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Oxford University Theatre Technicians and Designers

Stage Combat Guide

The Stage Combat department is responsible for the design, planning and safe execution of any physical combat, fight or other physically dangerous scenes. 




Fight Director


A fight director is responsible for the safe and dramatically effective staging of fight scenes. They are thus responsible for choreographing fights, and teaching actors stage combat techniques and choreography. This can be as simple as an onstage fall, or an onstage slap, and as complicated as time, resources, abilities, and experience permit.


There are fundamentally three main considerations:

  1. Safety. This includes the safety of not only fighters, but of any other actors onstage, as well as the crew and the audience. All techniques and choreography should be sustainable and repeatable, even those that seem quite basic: while falling haphazardly to the floor once might not hurt too much, doing it thirty or forty times over the course of tech week and several shows might very well lead to injury. A good fight director will be able to judge accurately actors’ ability, and will tailor fights and choreography to the level of the actors they are working with. What one might do easily the first time, another would need hours of practice to get right.

  2. Story. Does the fight contribute to the overall story, to each character’s journey over the course of the show? And is the story of what is happening within each fight clear? It is possible for a good fight to be done too fast for an audience to follow. Is there a clear arc? Do the moves make sense in the context of the fight? It is easy for fights choreographed by an inexperienced director to become repetitive, relying on predictable series of moves. Do the actors know their choreography well enough to be able to act throughout the fight?

  3. Style. Are the techniques and choreography appropriate for the style of fighting that the characters are meant to be portraying? An unarmed brawl in a rough tavern should have a very different feel to it than a rapier and dagger fight between two Elizabethan gentlemen. A character who has never trained in self-defense and is driven to lash out by high emotions should attack in a very different way to a character who has trained in martial arts since childhood. It is thus crucial for the director and fight director to be in constant dialogue, so that the fights ultimately fulfill the director’s vision.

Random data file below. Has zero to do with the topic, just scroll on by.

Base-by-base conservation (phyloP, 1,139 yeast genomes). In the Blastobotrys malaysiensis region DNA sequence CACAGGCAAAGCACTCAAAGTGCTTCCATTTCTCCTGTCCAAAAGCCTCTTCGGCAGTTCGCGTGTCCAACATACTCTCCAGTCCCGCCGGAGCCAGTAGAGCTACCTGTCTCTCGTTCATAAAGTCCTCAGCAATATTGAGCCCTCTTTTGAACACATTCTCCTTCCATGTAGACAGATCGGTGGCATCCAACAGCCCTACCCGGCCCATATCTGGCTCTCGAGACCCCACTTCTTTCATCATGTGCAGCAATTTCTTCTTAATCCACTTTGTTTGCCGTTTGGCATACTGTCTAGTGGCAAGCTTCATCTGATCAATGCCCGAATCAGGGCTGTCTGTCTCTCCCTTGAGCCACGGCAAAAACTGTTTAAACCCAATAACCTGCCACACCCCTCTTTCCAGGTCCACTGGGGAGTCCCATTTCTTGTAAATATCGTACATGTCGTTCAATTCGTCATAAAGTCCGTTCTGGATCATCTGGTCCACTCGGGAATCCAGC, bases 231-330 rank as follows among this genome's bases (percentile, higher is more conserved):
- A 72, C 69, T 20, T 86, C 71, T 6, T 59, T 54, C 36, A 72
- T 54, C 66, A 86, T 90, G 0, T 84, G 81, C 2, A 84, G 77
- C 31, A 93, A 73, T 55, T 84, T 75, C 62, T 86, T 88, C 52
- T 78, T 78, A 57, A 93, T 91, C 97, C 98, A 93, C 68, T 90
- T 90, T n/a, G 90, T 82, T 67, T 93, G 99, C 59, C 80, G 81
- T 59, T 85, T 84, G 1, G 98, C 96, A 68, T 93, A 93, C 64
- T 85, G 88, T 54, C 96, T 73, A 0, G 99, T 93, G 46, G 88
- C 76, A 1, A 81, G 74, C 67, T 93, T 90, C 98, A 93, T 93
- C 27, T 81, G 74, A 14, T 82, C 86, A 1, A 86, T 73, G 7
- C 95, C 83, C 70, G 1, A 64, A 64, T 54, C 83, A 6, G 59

Weapons, particularly blades, appropriate for use in stage combat are difficult to come by, and often the fight director will have the right contacts (or own the right equipment!) to be able to provide weapons for a production that they are working on. If weapons are procured elsewhere (for example, by a properties designer or stage manager) the fight director should inspect them before use to determine their suitability, and has the authority to veto any that are unsuitable.


Because of the inherently risky nature of stage combat, proper training is essential. Professional fight directors are usually certified as such through one of a number of international organizations: the British Association of Dramatic Combat (BADC), the British Association of Stage and Screen Combat (BASSC), the Society of American Fight Directors (SAFD), Fight Directors Canada (FDC), the Nordic Stage Fight Society (NSFS), and the Society of Australian Fight Directors (SAFDi) are some of the most well-known. It is important to understand that a “basic” or “standard” level of certification from one of these organizations does not certify an individual to teach or choreograph stage combat, only to do it themselves.


Fight Captain

On shows which - usually for reasons of money or of scheduling - cannot have a fight director present for the duration of the run of the show, a fight captain is often appointed by the fight director to run fight calls and fight warm-ups in their absence. The fight captain may be a member of either the cast or crew, and should be familiar with all of the fight choreography in the show. He/she should also have a solid understanding of stage combat techniques and safety requirements. While it is the responsibility of the fight captain to run fight calls, and to stop anything they believe to be unsafe, it is crucially not within their authorization to alter or create choreography. The fight captain is also responsible for checking the condition of any weapons used in the production before every performance, and pulling from use any that have become damaged in a way that would make them unsafe.



Melissa Hillman (Artistic Director, Impact Theatre), on what a fight director does and why you need one:

Training and weapons hire:


Buying weapons: